The term “the Son of Man” appears 81 times in the Greek text of the four Gospels: thirty times in Matthew, twenty-five times in Luke, 14 times in Mark (the shortest of the Gospels), and 12 times in John (the latest and least historical of the Gospels). Yet in Paul’s epistles, it is never used for Jesus. 

In fact, the term “Son of Man” appears in the whole New Testament only 4 times (5%) outside of the Gospels. Indeed, in early extra-biblical Christian writings during the generations following Paul’s letters, the term “Son of Man” that Jesus preferred for himself is never used at all.

I am a Reform Rabbi who has studied Christianity and Islam for over 62 years. I am in full agreement with the Qur’an’s teachings about God. But when I read the four Gospels and Paul’s letters, I find many things that I cannot believe because they conflict with the Torah of Moses and the teachings of the Prophets of Israel. 

Yet even within the Gospels there are examples that show that Jesus actually preached the same moral and religious message of Monotheism that the Prophets in the Hebrew Bible preached. 

A passage in the Gospel of Mark which really emphasizes the core message of Prophet Jesus occurs when a man came to Jesus and asked “Which is the first (most basic) commandment of all?” Jesus answered, “The first [most basic] of all the commandments is: ‘Hear, O Israel, the Lord our God, the Lord is one.'”(Mark 12:28).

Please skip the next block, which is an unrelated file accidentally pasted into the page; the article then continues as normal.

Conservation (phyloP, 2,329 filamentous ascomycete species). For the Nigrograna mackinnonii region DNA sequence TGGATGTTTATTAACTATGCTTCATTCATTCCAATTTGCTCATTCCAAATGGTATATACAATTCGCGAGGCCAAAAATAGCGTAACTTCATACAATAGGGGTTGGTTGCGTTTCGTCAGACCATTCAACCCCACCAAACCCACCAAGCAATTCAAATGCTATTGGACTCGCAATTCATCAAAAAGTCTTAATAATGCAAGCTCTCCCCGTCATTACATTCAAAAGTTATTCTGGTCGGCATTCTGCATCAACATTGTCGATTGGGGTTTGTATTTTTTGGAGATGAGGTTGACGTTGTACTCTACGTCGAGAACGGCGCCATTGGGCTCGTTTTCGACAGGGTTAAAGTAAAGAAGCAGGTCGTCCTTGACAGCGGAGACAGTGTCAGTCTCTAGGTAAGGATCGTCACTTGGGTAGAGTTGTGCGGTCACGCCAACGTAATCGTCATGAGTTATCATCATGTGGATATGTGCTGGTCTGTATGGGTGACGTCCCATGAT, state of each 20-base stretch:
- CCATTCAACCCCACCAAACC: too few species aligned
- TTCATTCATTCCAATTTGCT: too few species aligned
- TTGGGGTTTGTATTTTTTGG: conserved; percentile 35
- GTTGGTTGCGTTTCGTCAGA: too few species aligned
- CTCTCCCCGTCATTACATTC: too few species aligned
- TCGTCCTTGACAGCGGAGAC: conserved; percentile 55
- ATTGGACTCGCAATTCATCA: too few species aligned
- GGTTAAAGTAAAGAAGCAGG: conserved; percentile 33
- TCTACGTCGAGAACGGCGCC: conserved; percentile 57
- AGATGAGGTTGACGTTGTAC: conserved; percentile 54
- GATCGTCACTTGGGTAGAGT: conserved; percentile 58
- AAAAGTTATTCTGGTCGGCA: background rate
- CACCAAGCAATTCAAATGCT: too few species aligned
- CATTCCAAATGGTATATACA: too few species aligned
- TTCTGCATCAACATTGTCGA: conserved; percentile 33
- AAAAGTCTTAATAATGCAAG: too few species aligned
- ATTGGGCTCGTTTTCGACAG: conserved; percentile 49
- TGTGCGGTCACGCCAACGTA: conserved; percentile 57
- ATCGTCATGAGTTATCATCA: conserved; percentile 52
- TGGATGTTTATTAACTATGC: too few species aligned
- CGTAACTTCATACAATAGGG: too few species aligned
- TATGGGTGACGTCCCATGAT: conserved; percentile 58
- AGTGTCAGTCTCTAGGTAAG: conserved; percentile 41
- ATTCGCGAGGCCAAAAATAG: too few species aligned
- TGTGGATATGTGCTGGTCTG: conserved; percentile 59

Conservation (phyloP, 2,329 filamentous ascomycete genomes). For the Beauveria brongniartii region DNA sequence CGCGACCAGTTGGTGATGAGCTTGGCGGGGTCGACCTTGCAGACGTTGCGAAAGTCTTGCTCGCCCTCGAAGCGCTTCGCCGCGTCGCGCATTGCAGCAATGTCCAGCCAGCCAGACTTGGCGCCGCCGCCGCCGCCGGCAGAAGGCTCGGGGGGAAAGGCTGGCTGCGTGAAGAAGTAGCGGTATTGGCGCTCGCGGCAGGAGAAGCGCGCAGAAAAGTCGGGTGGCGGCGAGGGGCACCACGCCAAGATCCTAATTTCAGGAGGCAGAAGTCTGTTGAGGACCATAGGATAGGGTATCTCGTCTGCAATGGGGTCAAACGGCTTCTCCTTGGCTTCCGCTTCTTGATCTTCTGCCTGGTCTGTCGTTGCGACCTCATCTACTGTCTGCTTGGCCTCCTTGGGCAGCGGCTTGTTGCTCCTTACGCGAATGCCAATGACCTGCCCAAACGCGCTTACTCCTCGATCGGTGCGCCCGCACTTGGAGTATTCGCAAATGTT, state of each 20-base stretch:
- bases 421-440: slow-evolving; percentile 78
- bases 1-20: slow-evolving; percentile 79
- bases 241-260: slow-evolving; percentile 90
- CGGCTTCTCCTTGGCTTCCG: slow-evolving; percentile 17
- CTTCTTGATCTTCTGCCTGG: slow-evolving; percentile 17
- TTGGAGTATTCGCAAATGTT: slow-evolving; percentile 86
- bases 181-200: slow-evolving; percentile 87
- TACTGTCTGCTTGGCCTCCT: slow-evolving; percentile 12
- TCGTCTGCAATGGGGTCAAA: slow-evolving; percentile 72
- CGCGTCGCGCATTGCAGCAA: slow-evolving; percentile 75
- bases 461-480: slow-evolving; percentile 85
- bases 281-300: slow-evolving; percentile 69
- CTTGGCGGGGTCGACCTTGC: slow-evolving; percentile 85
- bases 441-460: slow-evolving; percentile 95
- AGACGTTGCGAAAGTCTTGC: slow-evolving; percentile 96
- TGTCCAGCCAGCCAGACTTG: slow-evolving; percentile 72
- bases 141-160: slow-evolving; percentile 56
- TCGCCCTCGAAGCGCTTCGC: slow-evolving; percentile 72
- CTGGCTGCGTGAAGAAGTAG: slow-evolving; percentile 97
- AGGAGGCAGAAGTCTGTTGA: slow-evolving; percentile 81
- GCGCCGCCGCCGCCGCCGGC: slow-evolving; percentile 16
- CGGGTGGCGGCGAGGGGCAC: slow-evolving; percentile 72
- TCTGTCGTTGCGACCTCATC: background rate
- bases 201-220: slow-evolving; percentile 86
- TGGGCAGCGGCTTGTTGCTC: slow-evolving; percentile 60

So the greatest commandment, the most important belief, according to Jesus is that God is one. If Jesus was the Divine “Son of God”, he would have said ‘I am part of the triune God, worship me’, but he didn’t. Instead, he merely repeated a verse from the Torah (Deuteronomy 6:4) which Jews repeat twice every day during their daily prayers, confirming that God is One.

In the Gospel of Luke: “a lawyer stood up to put Jesus to the test, saying, “Rabbi, what shall I do to inherit eternal life?” Jesus said to him, “What is written in the Torah? How do you read it?” He answered, “You shall love the Lord your God with all your heart, with all your soul, with all your strength and with all your mind. (Deuteronomy 6:5) And your neighbor as yourself.” (Leviticus 19:18) And Jesus said to him, “You have answered correctly. Do this, and you will live.” (Luke 10:25-28)